IMPORTANT LEGAL NOTICE - The information on this site is subject to a disclaimer and a copyright notice.
No 12 (May 98/Mai 98/Mai 98)
Economic and Monetary Union is a further step towards European economic and financial integration. The focus to date has been on meeting the convergence criteria for participation in EMU and preparing for the changeover to the euro. The Commission is also turning its attention towards the profound impact the introduction of the euro will have on Europe's financial markets and financial services sector.
A pan-European capital market
The creation of a single currency zone will encourage the development of a pan-European capital market. By facilitating access to debt and equity funding, Europe's economy can maintain and improve its competitiveness at global level. But however deep and liquid capital markets may be, they can only deliver their full potential if persistent distortions to cross-border activity are removed. Member State requirements that a counterparty in the government debt securities market should be established in their jurisdiction is an obvious example. Furthermore, many institutional investors such as pension funds and insurance companies are still restricted by local regulations in their choice of asset to invest in. Combined with currency matching requirements, capital has not been able to flow as freely as it should. The euro will offer the possibility of wider investment in capital markets beyond present currency frontiers. The Commission's Green Paper on Supplementary Pensions explores how institutional investors could better take advantage of these opportunities (1) .
The comparability of financial information would, at first sight, seem to increase when company accounts are drawn up in euro. Nevertheless, the many options that have been left open to Member States in the Accounting Directives will hinder the integration of capital markets. Even if company accounts were readily comparable, corporate issuers of equity would still have difficulty in accessing an integrated EU-equity market. The present partial harmonisation of listing procedures for stock exchanges has not resulted in companies seeking multi-listing of their shares in other countries. National restrictions on bids and offers and variations in prospectus requirements prevent corporate borrowers from access to a wider range of funding across the EU and for investors to reap the benefits of diversification. Making public offer prospectus rules more user-friendly, while maintaining the same level of investor protection would be vital for the integration of EU capital markets.
Without a doubt the euro will increase competition in the financial sector through greater price transparency. In practice cross-border shopping of financial services will continue to be hampered by different consumer protection rules and tax regulations based on the principle of the `general good'. These obstacles exist for most financial products such as mortgage credit, life assurance, and UCITS. The euro will bring these differences and distortions in sharp relief and the application of any `host country' rules should be examined closely. The taxation of savings is a good example of work that has already been set in hand after the meeting of the Ecofin Council in December last year.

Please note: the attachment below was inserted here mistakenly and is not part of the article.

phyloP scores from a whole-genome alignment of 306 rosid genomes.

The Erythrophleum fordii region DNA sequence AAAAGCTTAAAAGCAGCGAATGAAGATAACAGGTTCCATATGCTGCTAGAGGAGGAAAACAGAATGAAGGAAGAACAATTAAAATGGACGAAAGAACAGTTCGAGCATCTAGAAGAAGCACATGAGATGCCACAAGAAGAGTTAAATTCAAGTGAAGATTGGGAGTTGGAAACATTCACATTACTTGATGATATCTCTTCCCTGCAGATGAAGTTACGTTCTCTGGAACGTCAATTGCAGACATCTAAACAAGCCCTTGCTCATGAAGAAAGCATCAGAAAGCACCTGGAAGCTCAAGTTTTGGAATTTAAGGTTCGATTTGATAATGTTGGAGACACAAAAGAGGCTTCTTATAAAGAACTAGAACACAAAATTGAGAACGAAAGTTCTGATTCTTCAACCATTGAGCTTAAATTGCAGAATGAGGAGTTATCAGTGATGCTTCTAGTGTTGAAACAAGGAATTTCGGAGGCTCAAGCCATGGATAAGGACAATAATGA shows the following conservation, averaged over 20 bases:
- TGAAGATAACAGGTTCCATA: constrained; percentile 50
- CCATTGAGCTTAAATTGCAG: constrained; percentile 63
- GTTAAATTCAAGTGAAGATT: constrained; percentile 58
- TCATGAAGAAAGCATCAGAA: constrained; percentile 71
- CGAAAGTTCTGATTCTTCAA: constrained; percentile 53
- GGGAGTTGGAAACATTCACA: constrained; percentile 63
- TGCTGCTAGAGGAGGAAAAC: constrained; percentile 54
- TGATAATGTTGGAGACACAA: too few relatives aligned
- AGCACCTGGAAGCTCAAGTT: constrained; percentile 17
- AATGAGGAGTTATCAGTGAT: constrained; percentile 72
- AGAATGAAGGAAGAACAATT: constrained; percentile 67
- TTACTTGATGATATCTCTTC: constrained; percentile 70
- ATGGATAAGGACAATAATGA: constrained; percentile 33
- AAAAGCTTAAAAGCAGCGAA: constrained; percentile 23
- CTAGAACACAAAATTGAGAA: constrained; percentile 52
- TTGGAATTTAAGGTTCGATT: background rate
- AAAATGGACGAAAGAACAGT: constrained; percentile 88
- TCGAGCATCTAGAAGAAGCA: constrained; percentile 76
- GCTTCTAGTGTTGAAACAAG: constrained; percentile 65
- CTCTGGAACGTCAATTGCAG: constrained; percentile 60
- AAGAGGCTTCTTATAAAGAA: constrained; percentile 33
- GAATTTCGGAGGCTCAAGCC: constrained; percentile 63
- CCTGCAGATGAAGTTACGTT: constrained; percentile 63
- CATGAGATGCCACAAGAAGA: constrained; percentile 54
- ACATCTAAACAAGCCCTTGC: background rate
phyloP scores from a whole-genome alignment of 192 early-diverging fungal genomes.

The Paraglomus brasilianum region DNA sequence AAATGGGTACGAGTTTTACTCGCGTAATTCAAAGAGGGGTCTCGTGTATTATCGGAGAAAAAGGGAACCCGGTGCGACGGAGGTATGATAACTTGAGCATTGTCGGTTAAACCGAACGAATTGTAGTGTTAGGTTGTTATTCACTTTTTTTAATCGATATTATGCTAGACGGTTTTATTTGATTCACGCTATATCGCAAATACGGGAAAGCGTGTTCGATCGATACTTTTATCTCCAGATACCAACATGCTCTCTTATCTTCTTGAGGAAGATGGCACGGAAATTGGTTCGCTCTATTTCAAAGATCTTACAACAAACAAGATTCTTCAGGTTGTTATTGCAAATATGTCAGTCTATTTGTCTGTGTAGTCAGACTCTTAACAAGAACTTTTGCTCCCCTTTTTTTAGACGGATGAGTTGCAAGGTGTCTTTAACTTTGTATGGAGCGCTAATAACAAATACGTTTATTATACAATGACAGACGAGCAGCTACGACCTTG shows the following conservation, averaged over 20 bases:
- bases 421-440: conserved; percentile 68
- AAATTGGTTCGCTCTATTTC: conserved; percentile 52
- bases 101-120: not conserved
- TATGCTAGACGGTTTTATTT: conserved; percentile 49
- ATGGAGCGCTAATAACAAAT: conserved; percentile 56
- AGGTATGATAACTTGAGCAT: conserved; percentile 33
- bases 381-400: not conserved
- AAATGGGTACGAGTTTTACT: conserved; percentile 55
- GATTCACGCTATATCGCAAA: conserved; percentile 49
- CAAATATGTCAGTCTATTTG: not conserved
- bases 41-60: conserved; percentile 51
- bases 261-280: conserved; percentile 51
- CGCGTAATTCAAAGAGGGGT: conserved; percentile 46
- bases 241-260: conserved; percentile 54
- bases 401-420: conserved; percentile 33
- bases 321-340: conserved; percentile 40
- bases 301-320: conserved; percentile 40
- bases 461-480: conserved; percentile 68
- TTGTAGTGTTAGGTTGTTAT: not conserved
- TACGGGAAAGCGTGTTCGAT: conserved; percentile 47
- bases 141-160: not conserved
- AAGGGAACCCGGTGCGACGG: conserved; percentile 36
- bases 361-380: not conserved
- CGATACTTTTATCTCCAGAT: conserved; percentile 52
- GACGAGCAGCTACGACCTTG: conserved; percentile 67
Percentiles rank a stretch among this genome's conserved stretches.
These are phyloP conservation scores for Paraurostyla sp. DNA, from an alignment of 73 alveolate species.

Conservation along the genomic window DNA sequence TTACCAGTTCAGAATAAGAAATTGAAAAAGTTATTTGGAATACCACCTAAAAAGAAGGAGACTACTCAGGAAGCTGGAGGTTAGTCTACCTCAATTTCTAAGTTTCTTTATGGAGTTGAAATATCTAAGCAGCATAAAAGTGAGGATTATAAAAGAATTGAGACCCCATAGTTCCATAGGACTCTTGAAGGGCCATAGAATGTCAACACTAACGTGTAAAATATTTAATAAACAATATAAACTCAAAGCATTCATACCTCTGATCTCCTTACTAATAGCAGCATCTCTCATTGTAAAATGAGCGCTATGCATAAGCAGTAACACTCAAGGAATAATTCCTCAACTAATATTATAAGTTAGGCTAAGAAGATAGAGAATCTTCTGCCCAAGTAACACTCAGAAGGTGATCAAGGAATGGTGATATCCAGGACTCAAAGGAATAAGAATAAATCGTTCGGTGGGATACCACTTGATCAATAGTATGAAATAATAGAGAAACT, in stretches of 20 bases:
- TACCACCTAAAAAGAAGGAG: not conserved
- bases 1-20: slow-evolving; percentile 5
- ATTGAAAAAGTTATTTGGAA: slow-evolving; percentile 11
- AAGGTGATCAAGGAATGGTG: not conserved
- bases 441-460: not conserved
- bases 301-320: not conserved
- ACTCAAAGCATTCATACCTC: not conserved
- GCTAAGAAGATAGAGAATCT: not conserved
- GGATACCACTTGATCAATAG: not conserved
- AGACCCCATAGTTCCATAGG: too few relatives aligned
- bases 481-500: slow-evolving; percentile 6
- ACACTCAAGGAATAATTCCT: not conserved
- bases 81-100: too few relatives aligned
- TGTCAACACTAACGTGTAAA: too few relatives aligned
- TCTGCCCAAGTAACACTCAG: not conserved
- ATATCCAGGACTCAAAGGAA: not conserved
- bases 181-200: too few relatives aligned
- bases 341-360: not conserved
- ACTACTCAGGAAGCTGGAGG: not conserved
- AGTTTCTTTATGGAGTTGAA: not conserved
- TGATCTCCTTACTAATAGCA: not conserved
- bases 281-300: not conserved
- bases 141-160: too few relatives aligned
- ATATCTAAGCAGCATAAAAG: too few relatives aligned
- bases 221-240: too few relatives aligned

The euro will also reinforce the need to restructure national sectors and to reduce excess capacities. Particularly banks will face shrinking margins from foreign exchange dealing, declining activity in government bond trading, and falling revenues from derivatives sales and trading as the single currency reduces hedging needs.
Successful financial integration depends on a solid infrastructure. Euro payment and securities settlement facilities must be optimal and need to be developed in tandem with the integration of capital markets. Systemic risk in these systems must be reduced, while differences between charges for cross border payments and payments within borders must be eliminated. Securities settlement systems must also be modernised. The present ad-hoc mechanisms for delivering completed, settled transactions after securities trades are inefficient. The Commission's proposal for the Settlement Finality Directive is one important step in the right direction.
Financial services legislation
Work to bring the financial services directives up to date was set in hand three years ago. Together with the Member States in the various financial services committees, DGXV has screened all the banking, insurance, and investment services' Directives in the light of EMU. No legislative changes will be required as the two regulations that will introduce the euro themselves will resolve the very large majority of technical legislative problems without a need for further legislative action. For the remaining questions, explanatory guidance notes have been provided by the Commission in its Communication of November 1997 (2) . In a number of cases the Commission has discussed and agreed certain legal interpretations in the framework of Committee meetings. Those texts are currently available (3) .
TEL: (+32 2) 295 57 58
FAX: (+32 2) 295 09 92
(1) Commission Green Paper on Supplementary Pensions in the Single Market 10 June 1997 COM(97) 283 final
(2) Communication from the Commission "The Impact of the Changeover to the Euro on Community Policies, Institutions and Legislation", 5 November 1997 COM(97) 560 final
(3) Banking Advisory Committee (XV/1057/97), Insurance Committee (XV/2049/97).